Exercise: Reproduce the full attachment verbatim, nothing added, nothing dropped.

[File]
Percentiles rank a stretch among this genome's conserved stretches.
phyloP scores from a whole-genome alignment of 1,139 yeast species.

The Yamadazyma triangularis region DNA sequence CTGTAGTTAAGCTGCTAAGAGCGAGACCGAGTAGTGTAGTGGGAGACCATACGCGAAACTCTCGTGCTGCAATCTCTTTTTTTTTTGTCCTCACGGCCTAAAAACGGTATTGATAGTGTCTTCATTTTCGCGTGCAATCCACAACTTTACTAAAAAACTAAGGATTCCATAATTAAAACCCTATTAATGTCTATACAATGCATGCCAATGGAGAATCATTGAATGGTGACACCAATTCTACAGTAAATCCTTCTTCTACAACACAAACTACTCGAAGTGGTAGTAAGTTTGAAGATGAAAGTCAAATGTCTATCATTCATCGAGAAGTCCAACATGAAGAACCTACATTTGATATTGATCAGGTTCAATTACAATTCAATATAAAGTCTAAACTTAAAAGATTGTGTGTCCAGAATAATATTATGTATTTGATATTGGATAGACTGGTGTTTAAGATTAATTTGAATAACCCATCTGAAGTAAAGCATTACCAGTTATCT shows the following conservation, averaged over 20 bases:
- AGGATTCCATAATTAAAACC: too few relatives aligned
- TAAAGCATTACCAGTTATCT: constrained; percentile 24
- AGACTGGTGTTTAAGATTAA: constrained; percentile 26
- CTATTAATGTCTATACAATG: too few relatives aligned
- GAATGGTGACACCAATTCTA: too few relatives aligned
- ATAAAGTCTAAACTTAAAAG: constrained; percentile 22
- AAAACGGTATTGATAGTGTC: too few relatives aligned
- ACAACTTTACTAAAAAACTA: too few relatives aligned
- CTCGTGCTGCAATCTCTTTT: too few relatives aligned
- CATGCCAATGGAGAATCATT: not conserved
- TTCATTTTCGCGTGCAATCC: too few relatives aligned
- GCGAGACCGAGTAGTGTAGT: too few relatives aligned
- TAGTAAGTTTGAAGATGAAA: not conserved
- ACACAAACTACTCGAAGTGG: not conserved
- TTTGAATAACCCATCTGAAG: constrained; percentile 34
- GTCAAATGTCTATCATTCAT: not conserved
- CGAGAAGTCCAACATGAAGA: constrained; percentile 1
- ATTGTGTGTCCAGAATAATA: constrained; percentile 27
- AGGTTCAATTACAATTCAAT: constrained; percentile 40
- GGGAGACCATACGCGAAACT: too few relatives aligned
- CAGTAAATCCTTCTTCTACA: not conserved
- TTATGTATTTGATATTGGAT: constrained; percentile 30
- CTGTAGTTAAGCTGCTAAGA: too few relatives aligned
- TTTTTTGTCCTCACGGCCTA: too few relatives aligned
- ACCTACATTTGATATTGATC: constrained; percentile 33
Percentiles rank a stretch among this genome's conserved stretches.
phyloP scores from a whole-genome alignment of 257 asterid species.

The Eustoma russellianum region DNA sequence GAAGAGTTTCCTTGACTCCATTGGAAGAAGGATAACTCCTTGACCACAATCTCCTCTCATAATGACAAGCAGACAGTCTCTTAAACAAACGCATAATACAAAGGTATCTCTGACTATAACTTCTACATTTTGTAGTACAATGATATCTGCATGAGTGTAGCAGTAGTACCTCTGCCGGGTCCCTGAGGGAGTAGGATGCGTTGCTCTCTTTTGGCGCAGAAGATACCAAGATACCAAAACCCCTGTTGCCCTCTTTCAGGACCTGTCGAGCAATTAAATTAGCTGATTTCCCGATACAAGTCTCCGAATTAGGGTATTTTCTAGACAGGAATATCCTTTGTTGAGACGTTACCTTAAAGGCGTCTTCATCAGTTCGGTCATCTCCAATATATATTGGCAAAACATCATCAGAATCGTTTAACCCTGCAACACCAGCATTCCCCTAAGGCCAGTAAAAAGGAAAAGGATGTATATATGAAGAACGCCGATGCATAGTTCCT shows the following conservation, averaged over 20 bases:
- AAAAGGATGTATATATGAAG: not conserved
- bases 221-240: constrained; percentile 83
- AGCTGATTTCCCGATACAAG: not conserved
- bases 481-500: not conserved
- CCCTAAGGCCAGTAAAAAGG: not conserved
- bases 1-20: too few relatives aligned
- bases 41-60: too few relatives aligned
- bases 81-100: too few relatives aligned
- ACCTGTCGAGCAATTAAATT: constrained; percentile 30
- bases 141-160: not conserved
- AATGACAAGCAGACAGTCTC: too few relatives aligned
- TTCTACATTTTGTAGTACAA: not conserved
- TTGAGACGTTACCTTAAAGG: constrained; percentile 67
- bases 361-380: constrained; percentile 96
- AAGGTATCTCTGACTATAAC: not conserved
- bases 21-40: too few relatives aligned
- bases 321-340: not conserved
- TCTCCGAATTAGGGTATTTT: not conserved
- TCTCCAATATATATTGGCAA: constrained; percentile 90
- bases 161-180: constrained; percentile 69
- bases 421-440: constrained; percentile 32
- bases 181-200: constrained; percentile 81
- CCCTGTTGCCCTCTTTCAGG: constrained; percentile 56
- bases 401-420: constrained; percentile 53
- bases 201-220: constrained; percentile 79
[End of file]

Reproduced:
Percentiles rank a stretch among this genome's conserved stretches.
phyloP scores from a whole-genome alignment of 1,139 yeast species.

The Yamadazyma triangularis region DNA sequence CTGTAGTTAAGCTGCTAAGAGCGAGACCGAGTAGTGTAGTGGGAGACCATACGCGAAACTCTCGTGCTGCAATCTCTTTTTTTTTTGTCCTCACGGCCTAAAAACGGTATTGATAGTGTCTTCATTTTCGCGTGCAATCCACAACTTTACTAAAAAACTAAGGATTCCATAATTAAAACCCTATTAATGTCTATACAATGCATGCCAATGGAGAATCATTGAATGGTGACACCAATTCTACAGTAAATCCTTCTTCTACAACACAAACTACTCGAAGTGGTAGTAAGTTTGAAGATGAAAGTCAAATGTCTATCATTCATCGAGAAGTCCAACATGAAGAACCTACATTTGATATTGATCAGGTTCAATTACAATTCAATATAAAGTCTAAACTTAAAAGATTGTGTGTCCAGAATAATATTATGTATTTGATATTGGATAGACTGGTGTTTAAGATTAATTTGAATAACCCATCTGAAGTAAAGCATTACCAGTTATCT shows the following conservation, averaged over 20 bases:
- AGGATTCCATAATTAAAACC: too few relatives aligned
- TAAAGCATTACCAGTTATCT: constrained; percentile 24
- AGACTGGTGTTTAAGATTAA: constrained; percentile 26
- CTATTAATGTCTATACAATG: too few relatives aligned
- GAATGGTGACACCAATTCTA: too few relatives aligned
- ATAAAGTCTAAACTTAAAAG: constrained; percentile 22
- AAAACGGTATTGATAGTGTC: too few relatives aligned
- ACAACTTTACTAAAAAACTA: too few relatives aligned
- CTCGTGCTGCAATCTCTTTT: too few relatives aligned
- CATGCCAATGGAGAATCATT: not conserved
- TTCATTTTCGCGTGCAATCC: too few relatives aligned
- GCGAGACCGAGTAGTGTAGT: too few relatives aligned
- TAGTAAGTTTGAAGATGAAA: not conserved
- ACACAAACTACTCGAAGTGG: not conserved
- TTTGAATAACCCATCTGAAG: constrained; percentile 34
- GTCAAATGTCTATCATTCAT: not conserved
- CGAGAAGTCCAACATGAAGA: constrained; percentile 1
- ATTGTGTGTCCAGAATAATA: constrained; percentile 27
- AGGTTCAATTACAATTCAAT: constrained; percentile 40
- GGGAGACCATACGCGAAACT: too few relatives aligned
- CAGTAAATCCTTCTTCTACA: not conserved
- TTATGTATTTGATATTGGAT: constrained; percentile 30
- CTGTAGTTAAGCTGCTAAGA: too few relatives aligned
- TTTTTTGTCCTCACGGCCTA: too few relatives aligned
- ACCTACATTTGATATTGATC: constrained; percentile 33
Percentiles rank a stretch among this genome's conserved stretches.
phyloP scores from a whole-genome alignment of 257 asterid species.

The Eustoma russellianum region DNA sequence GAAGAGTTTCCTTGACTCCATTGGAAGAAGGATAACTCCTTGACCACAATCTCCTCTCATAATGACAAGCAGACAGTCTCTTAAACAAACGCATAATACAAAGGTATCTCTGACTATAACTTCTACATTTTGTAGTACAATGATATCTGCATGAGTGTAGCAGTAGTACCTCTGCCGGGTCCCTGAGGGAGTAGGATGCGTTGCTCTCTTTTGGCGCAGAAGATACCAAGATACCAAAACCCCTGTTGCCCTCTTTCAGGACCTGTCGAGCAATTAAATTAGCTGATTTCCCGATACAAGTCTCCGAATTAGGGTATTTTCTAGACAGGAATATCCTTTGTTGAGACGTTACCTTAAAGGCGTCTTCATCAGTTCGGTCATCTCCAATATATATTGGCAAAACATCATCAGAATCGTTTAACCCTGCAACACCAGCATTCCCCTAAGGCCAGTAAAAAGGAAAAGGATGTATATATGAAGAACGCCGATGCATAGTTCCT shows the following conservation, averaged over 20 bases:
- AAAAGGATGTATATATGAAG: not conserved
- bases 221-240: constrained; percentile 83
- AGCTGATTTCCCGATACAAG: not conserved
- bases 481-500: not conserved
- CCCTAAGGCCAGTAAAAAGG: not conserved
- bases 1-20: too few relatives aligned
- bases 41-60: too few relatives aligned
- bases 81-100: too few relatives aligned
- ACCTGTCGAGCAATTAAATT: constrained; percentile 30
- bases 141-160: not conserved
- AATGACAAGCAGACAGTCTC: too few relatives aligned
- TTCTACATTTTGTAGTACAA: not conserved
- TTGAGACGTTACCTTAAAGG: constrained; percentile 67
- bases 361-380: constrained; percentile 96
- AAGGTATCTCTGACTATAAC: not conserved
- bases 21-40: too few relatives aligned
- bases 321-340: not conserved
- TCTCCGAATTAGGGTATTTT: not conserved
- TCTCCAATATATATTGGCAA: constrained; percentile 90
- bases 161-180: constrained; percentile 69
- bases 421-440: constrained; percentile 32
- bases 181-200: constrained; percentile 81
- CCCTGTTGCCCTCTTTCAGG: constrained; percentile 56
- bases 401-420: constrained; percentile 53
- bases 201-220: constrained; percentile 79